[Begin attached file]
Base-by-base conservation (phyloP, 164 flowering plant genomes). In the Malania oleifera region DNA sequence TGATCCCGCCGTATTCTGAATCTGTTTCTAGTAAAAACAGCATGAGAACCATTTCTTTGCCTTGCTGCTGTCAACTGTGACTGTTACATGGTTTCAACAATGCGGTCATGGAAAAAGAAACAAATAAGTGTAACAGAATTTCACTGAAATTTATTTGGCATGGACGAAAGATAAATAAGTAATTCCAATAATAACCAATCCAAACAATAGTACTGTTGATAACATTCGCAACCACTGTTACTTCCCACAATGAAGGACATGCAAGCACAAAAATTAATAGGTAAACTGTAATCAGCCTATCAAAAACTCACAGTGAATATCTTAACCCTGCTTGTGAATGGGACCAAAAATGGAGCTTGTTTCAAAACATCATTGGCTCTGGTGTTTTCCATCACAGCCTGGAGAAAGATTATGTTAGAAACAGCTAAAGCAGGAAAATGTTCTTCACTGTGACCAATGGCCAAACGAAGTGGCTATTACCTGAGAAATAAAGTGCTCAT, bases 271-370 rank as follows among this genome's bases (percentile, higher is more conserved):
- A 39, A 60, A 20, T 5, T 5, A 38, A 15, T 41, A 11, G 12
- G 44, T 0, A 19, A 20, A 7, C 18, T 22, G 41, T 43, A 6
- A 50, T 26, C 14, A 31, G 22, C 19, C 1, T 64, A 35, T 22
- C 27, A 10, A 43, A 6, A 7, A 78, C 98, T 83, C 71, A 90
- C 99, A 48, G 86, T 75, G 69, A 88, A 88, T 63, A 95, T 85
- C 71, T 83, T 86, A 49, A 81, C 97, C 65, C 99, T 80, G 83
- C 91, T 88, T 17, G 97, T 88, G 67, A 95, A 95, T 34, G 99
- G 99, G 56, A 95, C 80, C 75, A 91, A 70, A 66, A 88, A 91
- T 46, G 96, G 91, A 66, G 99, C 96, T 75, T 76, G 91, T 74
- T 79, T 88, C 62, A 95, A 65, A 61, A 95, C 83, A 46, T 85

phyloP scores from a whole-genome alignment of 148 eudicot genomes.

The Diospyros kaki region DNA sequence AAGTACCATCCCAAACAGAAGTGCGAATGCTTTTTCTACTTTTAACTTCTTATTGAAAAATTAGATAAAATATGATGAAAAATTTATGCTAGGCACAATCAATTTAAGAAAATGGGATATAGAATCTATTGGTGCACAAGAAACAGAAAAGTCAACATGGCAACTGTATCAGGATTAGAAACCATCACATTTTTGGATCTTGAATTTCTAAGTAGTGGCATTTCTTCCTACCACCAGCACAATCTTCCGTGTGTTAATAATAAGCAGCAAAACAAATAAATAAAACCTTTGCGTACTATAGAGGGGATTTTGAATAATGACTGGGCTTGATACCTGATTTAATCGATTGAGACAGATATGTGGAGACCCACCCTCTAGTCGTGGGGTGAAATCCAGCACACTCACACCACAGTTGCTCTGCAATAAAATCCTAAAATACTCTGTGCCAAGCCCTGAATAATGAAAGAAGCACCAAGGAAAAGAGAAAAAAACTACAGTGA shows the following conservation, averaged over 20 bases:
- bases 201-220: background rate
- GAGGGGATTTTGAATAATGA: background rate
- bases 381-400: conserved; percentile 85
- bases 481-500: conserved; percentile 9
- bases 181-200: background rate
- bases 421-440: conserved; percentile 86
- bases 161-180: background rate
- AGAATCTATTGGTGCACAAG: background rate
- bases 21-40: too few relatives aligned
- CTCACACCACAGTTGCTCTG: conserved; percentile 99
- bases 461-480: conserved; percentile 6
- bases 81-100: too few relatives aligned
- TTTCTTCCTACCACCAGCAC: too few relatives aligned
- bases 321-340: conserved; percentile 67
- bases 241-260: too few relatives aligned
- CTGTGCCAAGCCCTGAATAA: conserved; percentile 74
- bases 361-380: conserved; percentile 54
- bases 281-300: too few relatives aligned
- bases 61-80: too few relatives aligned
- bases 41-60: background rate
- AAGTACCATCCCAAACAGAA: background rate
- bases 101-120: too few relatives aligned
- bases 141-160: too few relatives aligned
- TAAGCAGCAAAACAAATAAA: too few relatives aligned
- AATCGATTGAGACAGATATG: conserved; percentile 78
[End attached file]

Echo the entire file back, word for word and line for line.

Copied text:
Base-by-base conservation (phyloP, 164 flowering plant genomes). In the Malania oleifera region DNA sequence TGATCCCGCCGTATTCTGAATCTGTTTCTAGTAAAAACAGCATGAGAACCATTTCTTTGCCTTGCTGCTGTCAACTGTGACTGTTACATGGTTTCAACAATGCGGTCATGGAAAAAGAAACAAATAAGTGTAACAGAATTTCACTGAAATTTATTTGGCATGGACGAAAGATAAATAAGTAATTCCAATAATAACCAATCCAAACAATAGTACTGTTGATAACATTCGCAACCACTGTTACTTCCCACAATGAAGGACATGCAAGCACAAAAATTAATAGGTAAACTGTAATCAGCCTATCAAAAACTCACAGTGAATATCTTAACCCTGCTTGTGAATGGGACCAAAAATGGAGCTTGTTTCAAAACATCATTGGCTCTGGTGTTTTCCATCACAGCCTGGAGAAAGATTATGTTAGAAACAGCTAAAGCAGGAAAATGTTCTTCACTGTGACCAATGGCCAAACGAAGTGGCTATTACCTGAGAAATAAAGTGCTCAT, bases 271-370 rank as follows among this genome's bases (percentile, higher is more conserved):
- A 39, A 60, A 20, T 5, T 5, A 38, A 15, T 41, A 11, G 12
- G 44, T 0, A 19, A 20, A 7, C 18, T 22, G 41, T 43, A 6
- A 50, T 26, C 14, A 31, G 22, C 19, C 1, T 64, A 35, T 22
- C 27, A 10, A 43, A 6, A 7, A 78, C 98, T 83, C 71, A 90
- C 99, A 48, G 86, T 75, G 69, A 88, A 88, T 63, A 95, T 85
- C 71, T 83, T 86, A 49, A 81, C 97, C 65, C 99, T 80, G 83
- C 91, T 88, T 17, G 97, T 88, G 67, A 95, A 95, T 34, G 99
- G 99, G 56, A 95, C 80, C 75, A 91, A 70, A 66, A 88, A 91
- T 46, G 96, G 91, A 66, G 99, C 96, T 75, T 76, G 91, T 74
- T 79, T 88, C 62, A 95, A 65, A 61, A 95, C 83, A 46, T 85

phyloP scores from a whole-genome alignment of 148 eudicot genomes.

The Diospyros kaki region DNA sequence AAGTACCATCCCAAACAGAAGTGCGAATGCTTTTTCTACTTTTAACTTCTTATTGAAAAATTAGATAAAATATGATGAAAAATTTATGCTAGGCACAATCAATTTAAGAAAATGGGATATAGAATCTATTGGTGCACAAGAAACAGAAAAGTCAACATGGCAACTGTATCAGGATTAGAAACCATCACATTTTTGGATCTTGAATTTCTAAGTAGTGGCATTTCTTCCTACCACCAGCACAATCTTCCGTGTGTTAATAATAAGCAGCAAAACAAATAAATAAAACCTTTGCGTACTATAGAGGGGATTTTGAATAATGACTGGGCTTGATACCTGATTTAATCGATTGAGACAGATATGTGGAGACCCACCCTCTAGTCGTGGGGTGAAATCCAGCACACTCACACCACAGTTGCTCTGCAATAAAATCCTAAAATACTCTGTGCCAAGCCCTGAATAATGAAAGAAGCACCAAGGAAAAGAGAAAAAAACTACAGTGA shows the following conservation, averaged over 20 bases:
- bases 201-220: background rate
- GAGGGGATTTTGAATAATGA: background rate
- bases 381-400: conserved; percentile 85
- bases 481-500: conserved; percentile 9
- bases 181-200: background rate
- bases 421-440: conserved; percentile 86
- bases 161-180: background rate
- AGAATCTATTGGTGCACAAG: background rate
- bases 21-40: too few relatives aligned
- CTCACACCACAGTTGCTCTG: conserved; percentile 99
- bases 461-480: conserved; percentile 6
- bases 81-100: too few relatives aligned
- TTTCTTCCTACCACCAGCAC: too few relatives aligned
- bases 321-340: conserved; percentile 67
- bases 241-260: too few relatives aligned
- CTGTGCCAAGCCCTGAATAA: conserved; percentile 74
- bases 361-380: conserved; percentile 54
- bases 281-300: too few relatives aligned
- bases 61-80: too few relatives aligned
- bases 41-60: background rate
- AAGTACCATCCCAAACAGAA: background rate
- bases 101-120: too few relatives aligned
- bases 141-160: too few relatives aligned
- TAAGCAGCAAAACAAATAAA: too few relatives aligned
- AATCGATTGAGACAGATATG: conserved; percentile 78